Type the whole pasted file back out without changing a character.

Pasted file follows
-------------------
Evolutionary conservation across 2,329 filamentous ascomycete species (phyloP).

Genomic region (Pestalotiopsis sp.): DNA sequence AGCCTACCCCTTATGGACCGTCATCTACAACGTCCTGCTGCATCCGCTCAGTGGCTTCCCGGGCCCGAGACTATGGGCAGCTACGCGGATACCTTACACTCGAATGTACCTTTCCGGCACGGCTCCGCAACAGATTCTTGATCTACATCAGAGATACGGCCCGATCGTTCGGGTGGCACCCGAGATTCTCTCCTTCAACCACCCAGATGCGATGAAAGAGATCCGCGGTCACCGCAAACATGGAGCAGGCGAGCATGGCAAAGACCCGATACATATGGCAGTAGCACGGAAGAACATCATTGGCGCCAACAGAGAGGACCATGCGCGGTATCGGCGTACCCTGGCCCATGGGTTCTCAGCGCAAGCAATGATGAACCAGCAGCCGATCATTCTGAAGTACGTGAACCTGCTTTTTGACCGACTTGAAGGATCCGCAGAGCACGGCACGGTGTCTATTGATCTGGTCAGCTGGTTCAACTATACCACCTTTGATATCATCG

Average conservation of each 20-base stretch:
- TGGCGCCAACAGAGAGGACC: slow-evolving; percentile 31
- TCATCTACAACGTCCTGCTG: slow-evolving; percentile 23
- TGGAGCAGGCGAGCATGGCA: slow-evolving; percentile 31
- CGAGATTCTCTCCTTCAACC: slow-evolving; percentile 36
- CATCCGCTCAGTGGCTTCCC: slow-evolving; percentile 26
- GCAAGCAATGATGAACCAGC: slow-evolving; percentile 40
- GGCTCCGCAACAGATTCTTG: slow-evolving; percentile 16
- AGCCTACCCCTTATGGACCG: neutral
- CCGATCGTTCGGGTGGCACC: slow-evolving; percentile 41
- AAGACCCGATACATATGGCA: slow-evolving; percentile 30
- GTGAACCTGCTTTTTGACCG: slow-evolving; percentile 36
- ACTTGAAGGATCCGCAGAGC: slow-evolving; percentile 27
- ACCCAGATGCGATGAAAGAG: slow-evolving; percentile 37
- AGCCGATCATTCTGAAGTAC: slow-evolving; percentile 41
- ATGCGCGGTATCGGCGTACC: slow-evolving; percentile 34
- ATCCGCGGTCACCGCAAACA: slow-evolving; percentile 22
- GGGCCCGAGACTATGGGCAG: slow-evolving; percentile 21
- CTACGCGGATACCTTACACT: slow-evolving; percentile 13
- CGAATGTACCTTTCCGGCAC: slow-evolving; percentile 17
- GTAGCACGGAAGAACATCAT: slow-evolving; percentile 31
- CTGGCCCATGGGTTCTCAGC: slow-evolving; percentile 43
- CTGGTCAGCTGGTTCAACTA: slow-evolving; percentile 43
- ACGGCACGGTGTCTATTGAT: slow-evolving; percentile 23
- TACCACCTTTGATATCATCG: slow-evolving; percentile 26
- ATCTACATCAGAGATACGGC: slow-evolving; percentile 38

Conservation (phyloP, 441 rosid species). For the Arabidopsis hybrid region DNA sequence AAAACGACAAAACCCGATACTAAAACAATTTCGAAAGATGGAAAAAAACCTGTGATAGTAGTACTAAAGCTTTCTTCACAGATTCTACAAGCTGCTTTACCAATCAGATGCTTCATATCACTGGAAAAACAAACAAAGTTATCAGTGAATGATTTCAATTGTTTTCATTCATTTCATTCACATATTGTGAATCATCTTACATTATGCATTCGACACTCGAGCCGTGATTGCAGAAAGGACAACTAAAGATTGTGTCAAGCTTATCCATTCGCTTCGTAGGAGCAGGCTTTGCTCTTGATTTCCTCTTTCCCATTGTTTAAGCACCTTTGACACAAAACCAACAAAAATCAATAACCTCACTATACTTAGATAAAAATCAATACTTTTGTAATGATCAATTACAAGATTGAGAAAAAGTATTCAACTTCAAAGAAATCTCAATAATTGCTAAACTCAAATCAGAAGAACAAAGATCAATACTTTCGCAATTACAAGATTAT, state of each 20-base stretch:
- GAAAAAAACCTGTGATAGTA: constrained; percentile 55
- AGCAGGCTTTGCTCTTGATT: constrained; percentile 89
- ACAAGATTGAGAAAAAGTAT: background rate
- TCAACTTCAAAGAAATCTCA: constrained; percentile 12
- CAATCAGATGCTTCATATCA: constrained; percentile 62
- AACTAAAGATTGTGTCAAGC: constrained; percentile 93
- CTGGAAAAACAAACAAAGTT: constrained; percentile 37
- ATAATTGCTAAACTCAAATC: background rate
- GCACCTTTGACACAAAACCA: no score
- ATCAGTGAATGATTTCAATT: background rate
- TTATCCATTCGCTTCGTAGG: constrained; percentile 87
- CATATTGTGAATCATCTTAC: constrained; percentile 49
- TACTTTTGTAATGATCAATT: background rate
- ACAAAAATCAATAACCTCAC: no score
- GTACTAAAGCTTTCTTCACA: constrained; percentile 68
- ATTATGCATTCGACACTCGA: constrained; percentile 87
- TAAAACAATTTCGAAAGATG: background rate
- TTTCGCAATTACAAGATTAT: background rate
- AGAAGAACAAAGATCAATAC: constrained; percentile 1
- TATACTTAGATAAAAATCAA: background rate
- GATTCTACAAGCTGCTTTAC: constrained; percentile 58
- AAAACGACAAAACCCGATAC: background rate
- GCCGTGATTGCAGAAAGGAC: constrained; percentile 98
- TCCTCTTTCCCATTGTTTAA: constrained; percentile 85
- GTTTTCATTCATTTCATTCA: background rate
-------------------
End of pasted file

Evolutionary conservation across 2,329 filamentous ascomycete species (phyloP).

Genomic region (Pestalotiopsis sp.): DNA sequence AGCCTACCCCTTATGGACCGTCATCTACAACGTCCTGCTGCATCCGCTCAGTGGCTTCCCGGGCCCGAGACTATGGGCAGCTACGCGGATACCTTACACTCGAATGTACCTTTCCGGCACGGCTCCGCAACAGATTCTTGATCTACATCAGAGATACGGCCCGATCGTTCGGGTGGCACCCGAGATTCTCTCCTTCAACCACCCAGATGCGATGAAAGAGATCCGCGGTCACCGCAAACATGGAGCAGGCGAGCATGGCAAAGACCCGATACATATGGCAGTAGCACGGAAGAACATCATTGGCGCCAACAGAGAGGACCATGCGCGGTATCGGCGTACCCTGGCCCATGGGTTCTCAGCGCAAGCAATGATGAACCAGCAGCCGATCATTCTGAAGTACGTGAACCTGCTTTTTGACCGACTTGAAGGATCCGCAGAGCACGGCACGGTGTCTATTGATCTGGTCAGCTGGTTCAACTATACCACCTTTGATATCATCG

Average conservation of each 20-base stretch:
- TGGCGCCAACAGAGAGGACC: slow-evolving; percentile 31
- TCATCTACAACGTCCTGCTG: slow-evolving; percentile 23
- TGGAGCAGGCGAGCATGGCA: slow-evolving; percentile 31
- CGAGATTCTCTCCTTCAACC: slow-evolving; percentile 36
- CATCCGCTCAGTGGCTTCCC: slow-evolving; percentile 26
- GCAAGCAATGATGAACCAGC: slow-evolving; percentile 40
- GGCTCCGCAACAGATTCTTG: slow-evolving; percentile 16
- AGCCTACCCCTTATGGACCG: neutral
- CCGATCGTTCGGGTGGCACC: slow-evolving; percentile 41
- AAGACCCGATACATATGGCA: slow-evolving; percentile 30
- GTGAACCTGCTTTTTGACCG: slow-evolving; percentile 36
- ACTTGAAGGATCCGCAGAGC: slow-evolving; percentile 27
- ACCCAGATGCGATGAAAGAG: slow-evolving; percentile 37
- AGCCGATCATTCTGAAGTAC: slow-evolving; percentile 41
- ATGCGCGGTATCGGCGTACC: slow-evolving; percentile 34
- ATCCGCGGTCACCGCAAACA: slow-evolving; percentile 22
- GGGCCCGAGACTATGGGCAG: slow-evolving; percentile 21
- CTACGCGGATACCTTACACT: slow-evolving; percentile 13
- CGAATGTACCTTTCCGGCAC: slow-evolving; percentile 17
- GTAGCACGGAAGAACATCAT: slow-evolving; percentile 31
- CTGGCCCATGGGTTCTCAGC: slow-evolving; percentile 43
- CTGGTCAGCTGGTTCAACTA: slow-evolving; percentile 43
- ACGGCACGGTGTCTATTGAT: slow-evolving; percentile 23
- TACCACCTTTGATATCATCG: slow-evolving; percentile 26
- ATCTACATCAGAGATACGGC: slow-evolving; percentile 38

Conservation (phyloP, 441 rosid species). For the Arabidopsis hybrid region DNA sequence AAAACGACAAAACCCGATACTAAAACAATTTCGAAAGATGGAAAAAAACCTGTGATAGTAGTACTAAAGCTTTCTTCACAGATTCTACAAGCTGCTTTACCAATCAGATGCTTCATATCACTGGAAAAACAAACAAAGTTATCAGTGAATGATTTCAATTGTTTTCATTCATTTCATTCACATATTGTGAATCATCTTACATTATGCATTCGACACTCGAGCCGTGATTGCAGAAAGGACAACTAAAGATTGTGTCAAGCTTATCCATTCGCTTCGTAGGAGCAGGCTTTGCTCTTGATTTCCTCTTTCCCATTGTTTAAGCACCTTTGACACAAAACCAACAAAAATCAATAACCTCACTATACTTAGATAAAAATCAATACTTTTGTAATGATCAATTACAAGATTGAGAAAAAGTATTCAACTTCAAAGAAATCTCAATAATTGCTAAACTCAAATCAGAAGAACAAAGATCAATACTTTCGCAATTACAAGATTAT, state of each 20-base stretch:
- GAAAAAAACCTGTGATAGTA: constrained; percentile 55
- AGCAGGCTTTGCTCTTGATT: constrained; percentile 89
- ACAAGATTGAGAAAAAGTAT: background rate
- TCAACTTCAAAGAAATCTCA: constrained; percentile 12
- CAATCAGATGCTTCATATCA: constrained; percentile 62
- AACTAAAGATTGTGTCAAGC: constrained; percentile 93
- CTGGAAAAACAAACAAAGTT: constrained; percentile 37
- ATAATTGCTAAACTCAAATC: background rate
- GCACCTTTGACACAAAACCA: no score
- ATCAGTGAATGATTTCAATT: background rate
- TTATCCATTCGCTTCGTAGG: constrained; percentile 87
- CATATTGTGAATCATCTTAC: constrained; percentile 49
- TACTTTTGTAATGATCAATT: background rate
- ACAAAAATCAATAACCTCAC: no score
- GTACTAAAGCTTTCTTCACA: constrained; percentile 68
- ATTATGCATTCGACACTCGA: constrained; percentile 87
- TAAAACAATTTCGAAAGATG: background rate
- TTTCGCAATTACAAGATTAT: background rate
- AGAAGAACAAAGATCAATAC: constrained; percentile 1
- TATACTTAGATAAAAATCAA: background rate
- GATTCTACAAGCTGCTTTAC: constrained; percentile 58
- AAAACGACAAAACCCGATAC: background rate
- GCCGTGATTGCAGAAAGGAC: constrained; percentile 98
- TCCTCTTTCCCATTGTTTAA: constrained; percentile 85
- GTTTTCATTCATTTCATTCA: background rate